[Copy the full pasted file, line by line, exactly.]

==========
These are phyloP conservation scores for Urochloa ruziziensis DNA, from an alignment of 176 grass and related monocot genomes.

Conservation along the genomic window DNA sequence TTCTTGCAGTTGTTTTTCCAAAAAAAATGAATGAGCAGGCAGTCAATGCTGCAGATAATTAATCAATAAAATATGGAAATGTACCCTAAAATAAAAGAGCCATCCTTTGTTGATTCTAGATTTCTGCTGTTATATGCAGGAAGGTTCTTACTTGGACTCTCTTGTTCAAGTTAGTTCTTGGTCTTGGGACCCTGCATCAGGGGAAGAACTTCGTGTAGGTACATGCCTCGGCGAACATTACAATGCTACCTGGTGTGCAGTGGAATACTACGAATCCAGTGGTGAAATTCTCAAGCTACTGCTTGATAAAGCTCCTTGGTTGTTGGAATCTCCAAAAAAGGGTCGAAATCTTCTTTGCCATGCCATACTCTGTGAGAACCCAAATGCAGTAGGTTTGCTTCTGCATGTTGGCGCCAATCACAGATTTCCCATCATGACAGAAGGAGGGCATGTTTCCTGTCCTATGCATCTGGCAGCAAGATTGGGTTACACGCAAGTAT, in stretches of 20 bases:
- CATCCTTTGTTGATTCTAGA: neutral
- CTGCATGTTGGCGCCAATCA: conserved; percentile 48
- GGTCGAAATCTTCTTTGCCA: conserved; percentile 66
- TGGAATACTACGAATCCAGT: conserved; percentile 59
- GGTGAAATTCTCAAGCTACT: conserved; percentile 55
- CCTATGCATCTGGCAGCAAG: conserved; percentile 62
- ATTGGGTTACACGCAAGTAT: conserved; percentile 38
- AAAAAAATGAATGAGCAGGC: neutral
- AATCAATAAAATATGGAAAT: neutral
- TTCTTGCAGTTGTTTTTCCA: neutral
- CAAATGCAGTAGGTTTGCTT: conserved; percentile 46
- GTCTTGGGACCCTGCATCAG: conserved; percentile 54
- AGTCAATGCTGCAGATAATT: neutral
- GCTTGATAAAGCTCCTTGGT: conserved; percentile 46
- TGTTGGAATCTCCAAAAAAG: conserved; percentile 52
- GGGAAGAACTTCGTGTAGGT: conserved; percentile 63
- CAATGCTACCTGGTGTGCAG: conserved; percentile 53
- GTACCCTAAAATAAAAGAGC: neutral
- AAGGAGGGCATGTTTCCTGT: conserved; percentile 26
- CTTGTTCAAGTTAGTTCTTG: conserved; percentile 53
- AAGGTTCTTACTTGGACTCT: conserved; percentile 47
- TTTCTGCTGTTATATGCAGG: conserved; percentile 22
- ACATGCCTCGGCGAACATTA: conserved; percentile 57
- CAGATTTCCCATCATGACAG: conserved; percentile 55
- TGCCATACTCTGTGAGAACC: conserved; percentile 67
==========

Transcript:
These are phyloP conservation scores for Urochloa ruziziensis DNA, from an alignment of 176 grass and related monocot genomes.

Conservation along the genomic window DNA sequence TTCTTGCAGTTGTTTTTCCAAAAAAAATGAATGAGCAGGCAGTCAATGCTGCAGATAATTAATCAATAAAATATGGAAATGTACCCTAAAATAAAAGAGCCATCCTTTGTTGATTCTAGATTTCTGCTGTTATATGCAGGAAGGTTCTTACTTGGACTCTCTTGTTCAAGTTAGTTCTTGGTCTTGGGACCCTGCATCAGGGGAAGAACTTCGTGTAGGTACATGCCTCGGCGAACATTACAATGCTACCTGGTGTGCAGTGGAATACTACGAATCCAGTGGTGAAATTCTCAAGCTACTGCTTGATAAAGCTCCTTGGTTGTTGGAATCTCCAAAAAAGGGTCGAAATCTTCTTTGCCATGCCATACTCTGTGAGAACCCAAATGCAGTAGGTTTGCTTCTGCATGTTGGCGCCAATCACAGATTTCCCATCATGACAGAAGGAGGGCATGTTTCCTGTCCTATGCATCTGGCAGCAAGATTGGGTTACACGCAAGTAT, in stretches of 20 bases:
- CATCCTTTGTTGATTCTAGA: neutral
- CTGCATGTTGGCGCCAATCA: conserved; percentile 48
- GGTCGAAATCTTCTTTGCCA: conserved; percentile 66
- TGGAATACTACGAATCCAGT: conserved; percentile 59
- GGTGAAATTCTCAAGCTACT: conserved; percentile 55
- CCTATGCATCTGGCAGCAAG: conserved; percentile 62
- ATTGGGTTACACGCAAGTAT: conserved; percentile 38
- AAAAAAATGAATGAGCAGGC: neutral
- AATCAATAAAATATGGAAAT: neutral
- TTCTTGCAGTTGTTTTTCCA: neutral
- CAAATGCAGTAGGTTTGCTT: conserved; percentile 46
- GTCTTGGGACCCTGCATCAG: conserved; percentile 54
- AGTCAATGCTGCAGATAATT: neutral
- GCTTGATAAAGCTCCTTGGT: conserved; percentile 46
- TGTTGGAATCTCCAAAAAAG: conserved; percentile 52
- GGGAAGAACTTCGTGTAGGT: conserved; percentile 63
- CAATGCTACCTGGTGTGCAG: conserved; percentile 53
- GTACCCTAAAATAAAAGAGC: neutral
- AAGGAGGGCATGTTTCCTGT: conserved; percentile 26
- CTTGTTCAAGTTAGTTCTTG: conserved; percentile 53
- AAGGTTCTTACTTGGACTCT: conserved; percentile 47
- TTTCTGCTGTTATATGCAGG: conserved; percentile 22
- ACATGCCTCGGCGAACATTA: conserved; percentile 57
- CAGATTTCCCATCATGACAG: conserved; percentile 55
- TGCCATACTCTGTGAGAACC: conserved; percentile 67